Over the last few years, my MS has made travel more difficult. We have had to get more creative with our journeys and take more time resting at our destinations - which completely goes against the see-everything-do-everything-we-can-always-sleep-later mentality we had adopted pre-diagnosis. We hang out in our hotel room. We order room service. We swim in the hotel pool. We play board games. We don't get to the Magic Kingdom an hour before it officially opens just in case it opens early and then close the park down at 2AM anymore. We sleep. We get there when we get there. We enjoy our favorite rides and skip those with lines or those that we don't care about. We take care of our bodies more.

How does this translate into exploring the remote corners of the globe? We cruise a lot. Cruising is affordable. Cruising is restful. Cruising has as much or as little activity as we want. Even on a port day in Argentina, we know our time is limited. We can still hustle about and see and do everything we can, but there is a finite stop time. We have to be back on the ship at a pre-determined time, or we will be left behind. Once back onboard, we can crash. The Girls may go to Kids' Club and hang out with their new-found friends (who are often also homeschoolers, given the itineraries and times of year that we cruise) and compare what educational field trip excursion each of their parent's had forced on them that day. Bill may go wandering the ship to find a new corner to hide in and read a book on his ipad. I may take a nap. We all meet again for dinner and maybe a show (the local performers that add to the cultural immersion tend to be our favorites - ex. The Pampas Devils, a group of tango dancers and gaucho performers from Argentina, or step dancers in Ireland, or belly dancers in Egypt). We can go to bed early. And we can do it all again tomorrow in another city or town, without having to worry about how late will we be up driving to get to get there and will we find a hotel once we do.

The other major travel adjustment we have made is that 3 years ago, my husband bought a 5th-wheel travel trailer. Some men buy Porsche's and 22 year old blondes for their mid-life crises. My husband bought a Big-A$$ Truck (aka The Monstrosity) and an RV (aka Monstro). We have taken the RV cross-country twice and to see cousins and aunts and uncles a multitude of times. This summer, we are planning a third cross-country trek, this time to experiment with my MS. Last summer I was almost non-functional. The heat and humidity here in the South kept me couch-bound or pool-bound most of the summer. This summer we are headed north - north to the mountains, north to a cooler climate, a higher altitude, and a lower humidity. The goal? To see if I can function better. This was supposed to be a controlled experiment - same medicines, same exercises, same Me, with only our location being the new variable - but given the medical events of the last few months, our controls have gone out the window. Regardless of those new parameters, we are going. We'll be living in the RV, stopping at National Parks and State Parks for days-weeks at a time. We'll see some family and hopefully some friends. We'll hike. We'll bike. We'll learn about our nation's geography and history. We'll be "Learning through Living" (my high school's motto). And rest assured, I'll be sharing pictures along the way - definitely on Instagram (username: cdpeck) and hopefully here on the blog as well.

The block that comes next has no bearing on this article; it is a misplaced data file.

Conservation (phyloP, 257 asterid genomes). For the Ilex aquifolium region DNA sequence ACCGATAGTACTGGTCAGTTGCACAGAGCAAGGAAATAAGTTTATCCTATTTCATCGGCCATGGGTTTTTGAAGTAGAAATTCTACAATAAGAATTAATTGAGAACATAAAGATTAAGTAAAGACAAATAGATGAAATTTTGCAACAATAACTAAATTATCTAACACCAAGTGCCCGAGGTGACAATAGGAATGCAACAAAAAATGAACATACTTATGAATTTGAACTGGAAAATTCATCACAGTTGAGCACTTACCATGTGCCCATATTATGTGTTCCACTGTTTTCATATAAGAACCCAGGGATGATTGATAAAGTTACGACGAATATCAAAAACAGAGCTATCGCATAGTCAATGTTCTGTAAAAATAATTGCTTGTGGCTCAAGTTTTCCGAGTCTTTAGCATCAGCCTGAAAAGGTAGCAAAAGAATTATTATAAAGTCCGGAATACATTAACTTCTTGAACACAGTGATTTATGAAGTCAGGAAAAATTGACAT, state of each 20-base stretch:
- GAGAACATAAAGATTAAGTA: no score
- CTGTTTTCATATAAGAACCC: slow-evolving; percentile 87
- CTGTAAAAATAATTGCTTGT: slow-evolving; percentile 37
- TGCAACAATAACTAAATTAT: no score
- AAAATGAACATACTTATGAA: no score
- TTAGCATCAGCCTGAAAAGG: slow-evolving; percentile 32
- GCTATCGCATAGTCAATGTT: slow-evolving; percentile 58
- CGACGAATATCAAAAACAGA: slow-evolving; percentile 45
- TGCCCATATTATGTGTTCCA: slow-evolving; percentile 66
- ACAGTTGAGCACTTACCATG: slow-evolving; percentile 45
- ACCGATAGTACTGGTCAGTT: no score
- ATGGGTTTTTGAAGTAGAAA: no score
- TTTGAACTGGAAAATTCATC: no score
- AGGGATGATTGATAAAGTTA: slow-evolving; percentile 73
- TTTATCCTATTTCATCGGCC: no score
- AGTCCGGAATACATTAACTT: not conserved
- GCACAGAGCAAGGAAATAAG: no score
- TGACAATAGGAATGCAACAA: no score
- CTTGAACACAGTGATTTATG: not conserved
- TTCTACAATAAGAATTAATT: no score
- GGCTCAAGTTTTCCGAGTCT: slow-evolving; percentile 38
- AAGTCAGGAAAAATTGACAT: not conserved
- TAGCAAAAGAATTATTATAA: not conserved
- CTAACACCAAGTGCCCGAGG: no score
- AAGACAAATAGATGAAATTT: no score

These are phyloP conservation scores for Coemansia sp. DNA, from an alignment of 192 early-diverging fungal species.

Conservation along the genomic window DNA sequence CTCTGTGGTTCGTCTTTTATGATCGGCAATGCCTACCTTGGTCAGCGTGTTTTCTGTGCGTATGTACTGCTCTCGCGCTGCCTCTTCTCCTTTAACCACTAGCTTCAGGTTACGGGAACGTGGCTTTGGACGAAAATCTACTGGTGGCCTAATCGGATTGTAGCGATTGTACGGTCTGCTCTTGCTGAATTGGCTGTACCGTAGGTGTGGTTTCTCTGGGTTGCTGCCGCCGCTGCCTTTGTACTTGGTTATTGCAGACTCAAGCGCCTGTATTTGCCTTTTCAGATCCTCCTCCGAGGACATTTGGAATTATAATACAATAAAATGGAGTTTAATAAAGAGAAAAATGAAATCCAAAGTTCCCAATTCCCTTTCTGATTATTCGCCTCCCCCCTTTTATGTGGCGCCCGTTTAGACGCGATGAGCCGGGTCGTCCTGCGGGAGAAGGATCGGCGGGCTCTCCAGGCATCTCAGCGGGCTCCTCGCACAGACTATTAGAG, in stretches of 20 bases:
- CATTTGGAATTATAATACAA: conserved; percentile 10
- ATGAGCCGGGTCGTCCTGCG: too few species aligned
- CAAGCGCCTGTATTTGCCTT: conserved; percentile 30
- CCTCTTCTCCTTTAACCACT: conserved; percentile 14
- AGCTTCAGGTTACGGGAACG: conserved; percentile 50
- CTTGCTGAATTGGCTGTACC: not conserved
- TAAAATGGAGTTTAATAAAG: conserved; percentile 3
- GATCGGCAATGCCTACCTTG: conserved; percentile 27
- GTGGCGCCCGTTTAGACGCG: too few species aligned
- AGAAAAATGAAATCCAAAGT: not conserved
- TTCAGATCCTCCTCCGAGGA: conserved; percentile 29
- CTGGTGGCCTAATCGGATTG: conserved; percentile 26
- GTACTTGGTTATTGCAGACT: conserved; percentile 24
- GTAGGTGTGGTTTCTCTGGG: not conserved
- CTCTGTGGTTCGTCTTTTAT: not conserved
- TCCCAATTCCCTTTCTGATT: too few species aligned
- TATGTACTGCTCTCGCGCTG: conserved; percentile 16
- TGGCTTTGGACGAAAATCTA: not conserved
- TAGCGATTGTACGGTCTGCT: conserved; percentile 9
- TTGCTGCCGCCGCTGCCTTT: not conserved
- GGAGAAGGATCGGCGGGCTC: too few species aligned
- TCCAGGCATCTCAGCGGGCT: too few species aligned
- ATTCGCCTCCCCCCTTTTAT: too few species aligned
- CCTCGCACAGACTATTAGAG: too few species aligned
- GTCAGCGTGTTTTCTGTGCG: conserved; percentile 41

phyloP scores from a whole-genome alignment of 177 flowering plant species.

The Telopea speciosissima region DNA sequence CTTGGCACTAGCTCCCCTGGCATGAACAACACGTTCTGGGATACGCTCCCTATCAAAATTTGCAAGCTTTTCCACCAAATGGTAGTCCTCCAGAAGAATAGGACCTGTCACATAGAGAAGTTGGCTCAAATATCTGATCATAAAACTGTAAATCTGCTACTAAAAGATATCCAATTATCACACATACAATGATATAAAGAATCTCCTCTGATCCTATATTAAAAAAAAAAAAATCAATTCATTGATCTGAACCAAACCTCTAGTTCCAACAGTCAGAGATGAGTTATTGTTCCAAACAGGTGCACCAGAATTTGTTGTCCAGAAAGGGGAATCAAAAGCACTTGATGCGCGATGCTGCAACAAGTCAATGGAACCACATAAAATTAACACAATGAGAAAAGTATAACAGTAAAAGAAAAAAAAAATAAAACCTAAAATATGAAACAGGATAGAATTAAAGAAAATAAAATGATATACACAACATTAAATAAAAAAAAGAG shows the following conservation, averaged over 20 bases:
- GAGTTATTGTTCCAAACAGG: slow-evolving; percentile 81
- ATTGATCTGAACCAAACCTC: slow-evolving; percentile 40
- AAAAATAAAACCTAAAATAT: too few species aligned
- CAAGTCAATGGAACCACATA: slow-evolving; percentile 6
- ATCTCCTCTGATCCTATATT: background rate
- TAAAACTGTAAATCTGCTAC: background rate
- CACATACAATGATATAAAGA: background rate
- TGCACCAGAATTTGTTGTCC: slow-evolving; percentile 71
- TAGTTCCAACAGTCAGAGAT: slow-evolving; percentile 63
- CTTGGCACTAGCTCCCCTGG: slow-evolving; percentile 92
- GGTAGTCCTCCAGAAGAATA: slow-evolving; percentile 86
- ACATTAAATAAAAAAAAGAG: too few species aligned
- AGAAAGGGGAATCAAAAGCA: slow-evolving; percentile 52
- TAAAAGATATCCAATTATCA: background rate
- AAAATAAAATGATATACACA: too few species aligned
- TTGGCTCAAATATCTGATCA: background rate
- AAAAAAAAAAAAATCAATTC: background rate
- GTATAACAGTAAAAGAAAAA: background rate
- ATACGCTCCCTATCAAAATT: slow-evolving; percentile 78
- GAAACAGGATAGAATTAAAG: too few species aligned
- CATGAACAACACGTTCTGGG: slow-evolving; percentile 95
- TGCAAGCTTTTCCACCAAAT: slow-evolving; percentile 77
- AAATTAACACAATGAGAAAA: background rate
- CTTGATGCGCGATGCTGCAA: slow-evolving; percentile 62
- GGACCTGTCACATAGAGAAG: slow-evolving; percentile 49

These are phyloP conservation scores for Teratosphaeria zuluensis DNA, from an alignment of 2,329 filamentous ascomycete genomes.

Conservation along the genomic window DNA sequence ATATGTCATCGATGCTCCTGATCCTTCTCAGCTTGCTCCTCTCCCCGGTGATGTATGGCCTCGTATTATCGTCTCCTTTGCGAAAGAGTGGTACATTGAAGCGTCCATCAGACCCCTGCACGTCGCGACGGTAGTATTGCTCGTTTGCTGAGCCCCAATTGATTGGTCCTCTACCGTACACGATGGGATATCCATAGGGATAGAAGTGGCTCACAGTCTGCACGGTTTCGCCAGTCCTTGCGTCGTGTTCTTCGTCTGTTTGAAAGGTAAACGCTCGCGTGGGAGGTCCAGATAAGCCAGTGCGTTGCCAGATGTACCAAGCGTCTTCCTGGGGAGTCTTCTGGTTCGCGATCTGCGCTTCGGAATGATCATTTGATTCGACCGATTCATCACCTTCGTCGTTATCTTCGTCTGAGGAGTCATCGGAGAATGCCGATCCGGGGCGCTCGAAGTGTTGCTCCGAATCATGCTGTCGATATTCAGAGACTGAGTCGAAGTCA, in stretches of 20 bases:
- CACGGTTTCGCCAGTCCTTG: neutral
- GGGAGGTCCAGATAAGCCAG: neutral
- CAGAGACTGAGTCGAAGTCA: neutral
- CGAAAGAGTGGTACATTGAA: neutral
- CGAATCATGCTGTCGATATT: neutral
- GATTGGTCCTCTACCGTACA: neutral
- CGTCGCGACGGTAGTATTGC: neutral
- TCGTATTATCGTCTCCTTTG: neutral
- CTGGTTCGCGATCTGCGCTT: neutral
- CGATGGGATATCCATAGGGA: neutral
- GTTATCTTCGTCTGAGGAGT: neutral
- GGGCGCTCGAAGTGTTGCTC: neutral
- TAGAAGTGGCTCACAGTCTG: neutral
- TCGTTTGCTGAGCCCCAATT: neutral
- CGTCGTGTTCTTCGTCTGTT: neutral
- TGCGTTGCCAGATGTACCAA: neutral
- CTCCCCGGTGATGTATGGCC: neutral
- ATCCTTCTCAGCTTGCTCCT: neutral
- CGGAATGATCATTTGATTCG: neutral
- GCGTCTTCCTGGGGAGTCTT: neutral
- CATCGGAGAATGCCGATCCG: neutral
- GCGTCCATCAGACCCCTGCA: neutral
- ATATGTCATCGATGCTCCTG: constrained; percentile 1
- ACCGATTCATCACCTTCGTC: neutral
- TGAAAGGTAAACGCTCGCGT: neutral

Thursday, May 15, 2014

A Gluten-Free Update

I have now been living this gluten-free existence for 2 months. I still hate it. I still hurt. I still have headaches. I still have numbness and paresthesias (fancy word for nerve pains and tingling). I still have a pathetic immune system. BUT, on the bright side, I DO have a smaller body. I have lost 23 pounds. My pseudotumor is slowly improving. My energy level has improved a wee little bit, and I have found a few acceptable fake-flour substitutes.

So far, my family's favorite fake breads have included:
1. King Arthur Flour GF Muffin Mix - to make chocolate chip muffins
2. Pamela's Baking and Pancake Mixes - the best pancake mix we have found so far
3. Cup4Cup - a bagged all-purpose flour that literally lets you use your old recipes and substitute their fake flour mix for your old all-purpose flours. Thus far, this has been the most consistently successful flour mix. We have used it to make a fabulous chicken and sausage gumbo (a proper roux requires flour and oil), Disney Fort Wilderness and Wilderness Lodge cornbread, and other random family recipes. Nothing has failed yet with this mixture.
4. Duncan Hines GF Devil's Food Cake Mix - my 40th birthday was a few weeks ago, and a friend kindly made me an adapted version of her very yummy chocolate cake using this mix. The cake was shorter than usual, but it tasted just as good as it always has.

So there you have it - an official 2 month update. Nothing else has caught fire. I still dream about yeast rolls. My children still fuss about not having our old favorite frozen foods in the freezer, and I spend hours more in the kitchen than I ever have. But I am walking. I am not blind. And I think this new life just might work out.

Now to keep working on finding the perfect hamburger bun...